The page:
This may cause severe disruption of utilities such as sewer and water lines and damage to structures and roads. Subsidence can also cause flooding, particularly in coastal areas. Between 1906 and 1987, land in the Houston/Baytown region of Texas subsided by between 1 and 10 feet, resulting in pronounced flooding of valuable land adjacent to Galveston Bay. When policy-makers recognized the value of remaining ground water in preventing subsidence and concomitant flooding, they formulated a plan to conserve ground water in situ by developing sufficient surface supplies to accommodate 80 percent of the projected demand for Houston by the year 2010 (Schoek, 1995). The most dramatic example of subsidence is found in the San Joaquin Valley of California, where land surfaces have fallen up to 40 feet in some areas.
A unique problem associated with subsidence caused by prolonged overdrafting has been the development of sinkholes in some areas of Florida where natural flow patterns in limestone aquifers have been perturbed. Land subsidence generally occurs when aquifer pressure levels are significantly lowered in basins where the substrate is primarily fine-grained material such as clays and silts, which are more compressible than more rigid coarse grains such as sand or limestone and sandstone formations. Subsidence caused by the consolidation of fine-grained material cannot be reversed by artificially injecting additional water into the formation. Subsidence is reversible only in aquifers usually dominated by sands, gravels, or sandstone, which can accept the additional fluids.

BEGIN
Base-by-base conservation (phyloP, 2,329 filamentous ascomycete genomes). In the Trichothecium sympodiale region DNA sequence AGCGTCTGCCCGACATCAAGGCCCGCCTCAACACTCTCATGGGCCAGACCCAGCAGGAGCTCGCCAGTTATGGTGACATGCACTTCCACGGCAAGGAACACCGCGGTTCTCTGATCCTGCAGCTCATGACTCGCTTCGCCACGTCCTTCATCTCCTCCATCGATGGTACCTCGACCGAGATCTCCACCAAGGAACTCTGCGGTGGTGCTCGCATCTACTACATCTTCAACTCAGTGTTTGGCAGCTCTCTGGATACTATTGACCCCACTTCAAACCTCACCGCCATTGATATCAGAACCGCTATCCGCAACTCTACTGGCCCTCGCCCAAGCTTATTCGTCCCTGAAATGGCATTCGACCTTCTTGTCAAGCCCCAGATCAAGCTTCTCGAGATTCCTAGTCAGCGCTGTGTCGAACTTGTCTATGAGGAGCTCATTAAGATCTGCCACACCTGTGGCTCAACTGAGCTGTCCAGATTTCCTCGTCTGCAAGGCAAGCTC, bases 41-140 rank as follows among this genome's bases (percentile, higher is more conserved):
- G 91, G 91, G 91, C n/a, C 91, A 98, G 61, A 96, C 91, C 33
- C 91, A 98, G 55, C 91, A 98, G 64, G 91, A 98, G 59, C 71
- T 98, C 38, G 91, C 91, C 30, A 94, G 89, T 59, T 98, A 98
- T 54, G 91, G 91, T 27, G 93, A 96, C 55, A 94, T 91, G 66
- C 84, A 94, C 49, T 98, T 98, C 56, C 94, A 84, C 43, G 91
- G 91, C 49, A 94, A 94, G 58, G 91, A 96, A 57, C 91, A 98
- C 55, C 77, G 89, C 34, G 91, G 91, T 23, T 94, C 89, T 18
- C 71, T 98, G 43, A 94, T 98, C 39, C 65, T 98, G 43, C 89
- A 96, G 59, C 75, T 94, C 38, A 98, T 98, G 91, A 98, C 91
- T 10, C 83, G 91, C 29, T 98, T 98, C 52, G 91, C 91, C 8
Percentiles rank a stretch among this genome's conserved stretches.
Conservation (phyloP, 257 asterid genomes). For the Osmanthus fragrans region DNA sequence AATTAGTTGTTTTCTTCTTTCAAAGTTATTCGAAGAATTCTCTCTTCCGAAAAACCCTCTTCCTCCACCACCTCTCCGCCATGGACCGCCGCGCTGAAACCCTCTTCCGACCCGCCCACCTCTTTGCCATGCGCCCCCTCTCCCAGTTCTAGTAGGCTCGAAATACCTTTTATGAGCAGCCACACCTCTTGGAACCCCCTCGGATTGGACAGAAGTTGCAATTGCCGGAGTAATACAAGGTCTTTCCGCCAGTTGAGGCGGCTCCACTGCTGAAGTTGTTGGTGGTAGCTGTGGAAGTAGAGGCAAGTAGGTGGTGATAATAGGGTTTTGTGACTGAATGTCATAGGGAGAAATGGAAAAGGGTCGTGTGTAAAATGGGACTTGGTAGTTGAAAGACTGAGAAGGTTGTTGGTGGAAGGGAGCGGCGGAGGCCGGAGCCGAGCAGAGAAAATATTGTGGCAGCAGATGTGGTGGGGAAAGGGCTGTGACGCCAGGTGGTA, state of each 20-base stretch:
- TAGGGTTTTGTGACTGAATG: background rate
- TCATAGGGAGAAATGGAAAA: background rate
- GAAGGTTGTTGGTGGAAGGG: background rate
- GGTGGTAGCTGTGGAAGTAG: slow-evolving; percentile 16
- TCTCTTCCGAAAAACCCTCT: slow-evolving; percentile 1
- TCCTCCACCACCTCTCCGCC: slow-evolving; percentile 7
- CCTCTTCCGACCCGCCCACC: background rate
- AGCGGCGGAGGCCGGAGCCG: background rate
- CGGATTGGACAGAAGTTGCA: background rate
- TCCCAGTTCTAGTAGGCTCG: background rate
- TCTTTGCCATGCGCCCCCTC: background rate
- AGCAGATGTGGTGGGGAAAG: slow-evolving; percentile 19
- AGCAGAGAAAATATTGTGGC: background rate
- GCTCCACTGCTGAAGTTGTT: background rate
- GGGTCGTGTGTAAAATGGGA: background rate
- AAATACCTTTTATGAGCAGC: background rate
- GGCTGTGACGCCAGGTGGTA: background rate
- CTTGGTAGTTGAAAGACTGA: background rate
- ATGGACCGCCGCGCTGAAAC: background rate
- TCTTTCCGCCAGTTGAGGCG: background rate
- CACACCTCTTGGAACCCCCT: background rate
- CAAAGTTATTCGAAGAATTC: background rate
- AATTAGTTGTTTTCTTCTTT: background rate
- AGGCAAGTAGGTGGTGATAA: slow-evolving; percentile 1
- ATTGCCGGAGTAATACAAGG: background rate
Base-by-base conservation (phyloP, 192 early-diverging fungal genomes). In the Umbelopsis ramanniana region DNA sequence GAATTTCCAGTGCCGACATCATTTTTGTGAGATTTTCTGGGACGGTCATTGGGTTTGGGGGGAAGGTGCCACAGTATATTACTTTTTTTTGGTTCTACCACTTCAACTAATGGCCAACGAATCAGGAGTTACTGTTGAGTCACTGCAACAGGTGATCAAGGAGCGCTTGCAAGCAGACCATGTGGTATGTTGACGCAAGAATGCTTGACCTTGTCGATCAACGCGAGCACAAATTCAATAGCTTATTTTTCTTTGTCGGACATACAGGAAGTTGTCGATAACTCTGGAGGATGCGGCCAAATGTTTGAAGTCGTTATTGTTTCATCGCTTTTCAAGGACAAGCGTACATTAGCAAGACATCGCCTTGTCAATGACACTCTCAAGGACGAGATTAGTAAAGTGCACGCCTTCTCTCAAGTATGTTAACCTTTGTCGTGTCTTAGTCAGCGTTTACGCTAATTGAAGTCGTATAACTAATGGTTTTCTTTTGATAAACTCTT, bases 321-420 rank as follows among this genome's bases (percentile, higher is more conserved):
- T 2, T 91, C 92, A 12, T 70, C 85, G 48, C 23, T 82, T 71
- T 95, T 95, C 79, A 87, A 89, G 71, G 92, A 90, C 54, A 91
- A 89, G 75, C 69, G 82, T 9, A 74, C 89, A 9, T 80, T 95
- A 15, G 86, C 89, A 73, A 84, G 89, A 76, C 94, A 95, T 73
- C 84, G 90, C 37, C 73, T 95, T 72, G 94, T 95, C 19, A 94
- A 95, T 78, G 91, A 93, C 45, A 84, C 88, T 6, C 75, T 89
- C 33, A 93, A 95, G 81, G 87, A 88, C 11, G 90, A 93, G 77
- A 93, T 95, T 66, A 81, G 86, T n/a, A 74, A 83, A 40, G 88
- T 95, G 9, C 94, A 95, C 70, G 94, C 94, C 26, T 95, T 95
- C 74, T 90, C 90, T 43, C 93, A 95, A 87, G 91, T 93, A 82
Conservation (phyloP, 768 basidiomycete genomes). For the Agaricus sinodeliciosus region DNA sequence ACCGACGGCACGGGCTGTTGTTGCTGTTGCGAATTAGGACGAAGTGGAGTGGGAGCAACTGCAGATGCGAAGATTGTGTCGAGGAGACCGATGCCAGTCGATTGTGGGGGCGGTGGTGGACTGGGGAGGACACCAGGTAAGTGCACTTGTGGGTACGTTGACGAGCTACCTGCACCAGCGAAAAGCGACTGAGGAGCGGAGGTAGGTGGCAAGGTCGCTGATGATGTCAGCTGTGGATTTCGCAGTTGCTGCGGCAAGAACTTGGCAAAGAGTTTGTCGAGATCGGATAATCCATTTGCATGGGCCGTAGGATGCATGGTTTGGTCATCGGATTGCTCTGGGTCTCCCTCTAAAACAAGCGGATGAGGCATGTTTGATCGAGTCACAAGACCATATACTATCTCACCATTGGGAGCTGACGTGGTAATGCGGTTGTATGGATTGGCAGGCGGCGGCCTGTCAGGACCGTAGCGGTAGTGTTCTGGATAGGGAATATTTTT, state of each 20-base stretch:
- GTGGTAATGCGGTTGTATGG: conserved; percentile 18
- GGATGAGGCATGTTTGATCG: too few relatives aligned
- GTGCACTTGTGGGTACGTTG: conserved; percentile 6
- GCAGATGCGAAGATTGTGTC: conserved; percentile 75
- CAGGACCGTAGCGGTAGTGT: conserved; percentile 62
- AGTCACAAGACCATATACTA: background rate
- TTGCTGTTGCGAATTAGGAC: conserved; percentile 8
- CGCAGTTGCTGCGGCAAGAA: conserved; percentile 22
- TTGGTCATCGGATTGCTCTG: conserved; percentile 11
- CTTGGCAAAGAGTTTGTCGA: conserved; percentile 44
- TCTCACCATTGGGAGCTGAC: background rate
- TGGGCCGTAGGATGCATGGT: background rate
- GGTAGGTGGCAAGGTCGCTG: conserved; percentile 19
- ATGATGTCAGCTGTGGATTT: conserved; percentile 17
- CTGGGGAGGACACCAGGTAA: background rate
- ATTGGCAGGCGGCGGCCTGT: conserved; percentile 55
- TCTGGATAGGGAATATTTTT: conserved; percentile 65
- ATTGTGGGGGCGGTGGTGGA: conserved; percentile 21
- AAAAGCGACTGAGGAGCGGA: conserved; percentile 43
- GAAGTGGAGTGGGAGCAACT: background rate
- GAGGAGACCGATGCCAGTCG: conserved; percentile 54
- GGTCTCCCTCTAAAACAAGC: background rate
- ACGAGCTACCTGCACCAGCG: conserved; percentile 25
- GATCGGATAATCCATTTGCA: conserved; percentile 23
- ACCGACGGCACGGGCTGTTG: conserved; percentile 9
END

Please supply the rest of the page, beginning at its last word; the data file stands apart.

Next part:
Saline ground water is found in aquifers throughout the United States. Ground water depletion may cause intrusion of poorer-quality water into high-quality water supplies. In some coastal regions, particularly in California and Florida, there are serious sea water intrusion problems caused by the attenuation of fresh ground water flows toward the ocean. The in situ value of ground water in these cases derives from providing a barrier to salt water intrusion. Overdrafting can depressurize confined aquifers, leading to the intrusion of salt water into portions of the aquifer that formerly contained high-quality water (see Figure 2.4). Salt water intrusion problems are not limited to coastal areas. Problems with saline ground water have been documented in 41 states (Atkinson et al., 1986). A number of methods are available to combat salt water intrusions, including artificial recharge, reductions in extractions, establishment of a pumping trough along the coast, formation of pressure ridges through artificial water injection, and installation of subsurface barriers.
Discharges from unconfined aquifers are the source of about 30 percent of the nation's stream flow (Frederick, 1995). This source of surface water is especially important in sustaining stream flow during dry periods, the so-called base flow. Ground water levels have a direct impact on lake levels and on the amount of freshwater flowing through estuaries to the oceans. Reductions in surface water flows can have adverse impacts on the aesthetic values, recreational potential, and use of surface waterways for transportation.